Prepare Kansas

Family communication during and after a disaster

Texting by Allysa Hillaby from The Noun Project

Most of us probably spend the majority of our waking hours away from home, at least on Monday through Friday. That means that when a disaster strikes family members are likely to be scattered throughout the community at school, work, or other activities.

Making a plan now for how you will communicate with one another in different situations is important. In the Helpful Links section at the right is an example of a family communication plan for parents and children. Here is another example of a family communication plan.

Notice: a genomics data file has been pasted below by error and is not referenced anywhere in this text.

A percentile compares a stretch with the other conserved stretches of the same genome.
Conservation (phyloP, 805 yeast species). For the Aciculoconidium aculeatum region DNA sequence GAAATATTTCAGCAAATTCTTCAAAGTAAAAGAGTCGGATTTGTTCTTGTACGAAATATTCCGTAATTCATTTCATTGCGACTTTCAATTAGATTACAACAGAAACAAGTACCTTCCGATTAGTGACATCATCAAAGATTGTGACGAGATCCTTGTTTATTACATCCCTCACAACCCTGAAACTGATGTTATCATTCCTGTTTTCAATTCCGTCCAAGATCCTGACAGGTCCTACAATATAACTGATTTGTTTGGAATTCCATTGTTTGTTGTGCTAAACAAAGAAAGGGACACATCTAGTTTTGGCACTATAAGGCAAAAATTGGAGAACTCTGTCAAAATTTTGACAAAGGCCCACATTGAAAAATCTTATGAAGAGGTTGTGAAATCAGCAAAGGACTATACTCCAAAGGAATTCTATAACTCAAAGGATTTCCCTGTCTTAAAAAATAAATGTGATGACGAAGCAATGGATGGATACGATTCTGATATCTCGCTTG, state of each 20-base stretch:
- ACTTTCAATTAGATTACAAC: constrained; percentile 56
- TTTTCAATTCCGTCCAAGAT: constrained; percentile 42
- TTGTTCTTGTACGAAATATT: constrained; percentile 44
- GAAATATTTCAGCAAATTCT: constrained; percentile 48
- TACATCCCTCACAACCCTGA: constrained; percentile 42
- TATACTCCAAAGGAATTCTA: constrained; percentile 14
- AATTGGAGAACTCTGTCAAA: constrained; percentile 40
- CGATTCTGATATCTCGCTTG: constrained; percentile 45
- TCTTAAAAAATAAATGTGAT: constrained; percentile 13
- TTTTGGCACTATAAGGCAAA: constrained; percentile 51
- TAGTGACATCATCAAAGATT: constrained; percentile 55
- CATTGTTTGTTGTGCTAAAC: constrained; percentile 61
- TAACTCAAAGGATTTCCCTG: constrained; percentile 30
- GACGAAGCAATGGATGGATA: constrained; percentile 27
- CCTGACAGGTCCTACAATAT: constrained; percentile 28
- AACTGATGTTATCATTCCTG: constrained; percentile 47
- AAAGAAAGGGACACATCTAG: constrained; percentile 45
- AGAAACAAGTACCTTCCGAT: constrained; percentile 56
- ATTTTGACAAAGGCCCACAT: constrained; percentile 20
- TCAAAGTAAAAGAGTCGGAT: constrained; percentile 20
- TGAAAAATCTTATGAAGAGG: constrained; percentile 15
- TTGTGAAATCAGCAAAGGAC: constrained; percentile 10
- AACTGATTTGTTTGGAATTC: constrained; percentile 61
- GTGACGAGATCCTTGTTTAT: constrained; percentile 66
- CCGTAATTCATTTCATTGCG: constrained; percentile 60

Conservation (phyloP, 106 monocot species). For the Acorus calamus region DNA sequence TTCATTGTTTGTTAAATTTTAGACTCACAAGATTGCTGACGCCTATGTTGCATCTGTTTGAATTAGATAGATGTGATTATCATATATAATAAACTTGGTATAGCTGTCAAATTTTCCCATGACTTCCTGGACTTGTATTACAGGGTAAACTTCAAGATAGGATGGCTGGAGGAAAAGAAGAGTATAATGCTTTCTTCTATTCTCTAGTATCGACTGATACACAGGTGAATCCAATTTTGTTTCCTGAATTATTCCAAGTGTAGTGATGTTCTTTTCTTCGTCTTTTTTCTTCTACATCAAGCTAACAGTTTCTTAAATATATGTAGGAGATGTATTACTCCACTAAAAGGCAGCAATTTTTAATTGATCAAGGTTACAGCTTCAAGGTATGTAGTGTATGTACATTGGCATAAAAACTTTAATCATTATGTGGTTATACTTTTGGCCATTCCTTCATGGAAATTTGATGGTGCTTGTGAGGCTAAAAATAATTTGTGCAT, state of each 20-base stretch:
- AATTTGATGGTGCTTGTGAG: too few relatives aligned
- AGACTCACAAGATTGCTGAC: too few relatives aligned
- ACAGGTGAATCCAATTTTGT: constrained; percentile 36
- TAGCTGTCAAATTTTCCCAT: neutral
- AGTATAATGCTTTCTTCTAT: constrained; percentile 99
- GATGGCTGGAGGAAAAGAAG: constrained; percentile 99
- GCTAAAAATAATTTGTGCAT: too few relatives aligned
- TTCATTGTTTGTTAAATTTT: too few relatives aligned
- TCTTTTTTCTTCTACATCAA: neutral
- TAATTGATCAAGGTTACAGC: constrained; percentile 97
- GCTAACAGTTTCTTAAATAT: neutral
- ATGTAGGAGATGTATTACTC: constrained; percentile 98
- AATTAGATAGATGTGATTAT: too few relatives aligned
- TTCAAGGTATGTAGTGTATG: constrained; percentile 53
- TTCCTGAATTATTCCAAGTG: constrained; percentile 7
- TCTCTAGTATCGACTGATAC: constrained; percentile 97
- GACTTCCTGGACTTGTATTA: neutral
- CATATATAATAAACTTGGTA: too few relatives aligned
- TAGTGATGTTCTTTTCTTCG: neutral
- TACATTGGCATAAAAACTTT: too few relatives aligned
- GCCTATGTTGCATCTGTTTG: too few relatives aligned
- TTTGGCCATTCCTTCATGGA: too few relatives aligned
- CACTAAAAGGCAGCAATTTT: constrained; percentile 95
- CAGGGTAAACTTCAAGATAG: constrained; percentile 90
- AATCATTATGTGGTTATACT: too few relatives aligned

Regardless of the format you use for your family communication plan, be sure everyone in your family knows the plan. FEMA provides additional family communication tips here.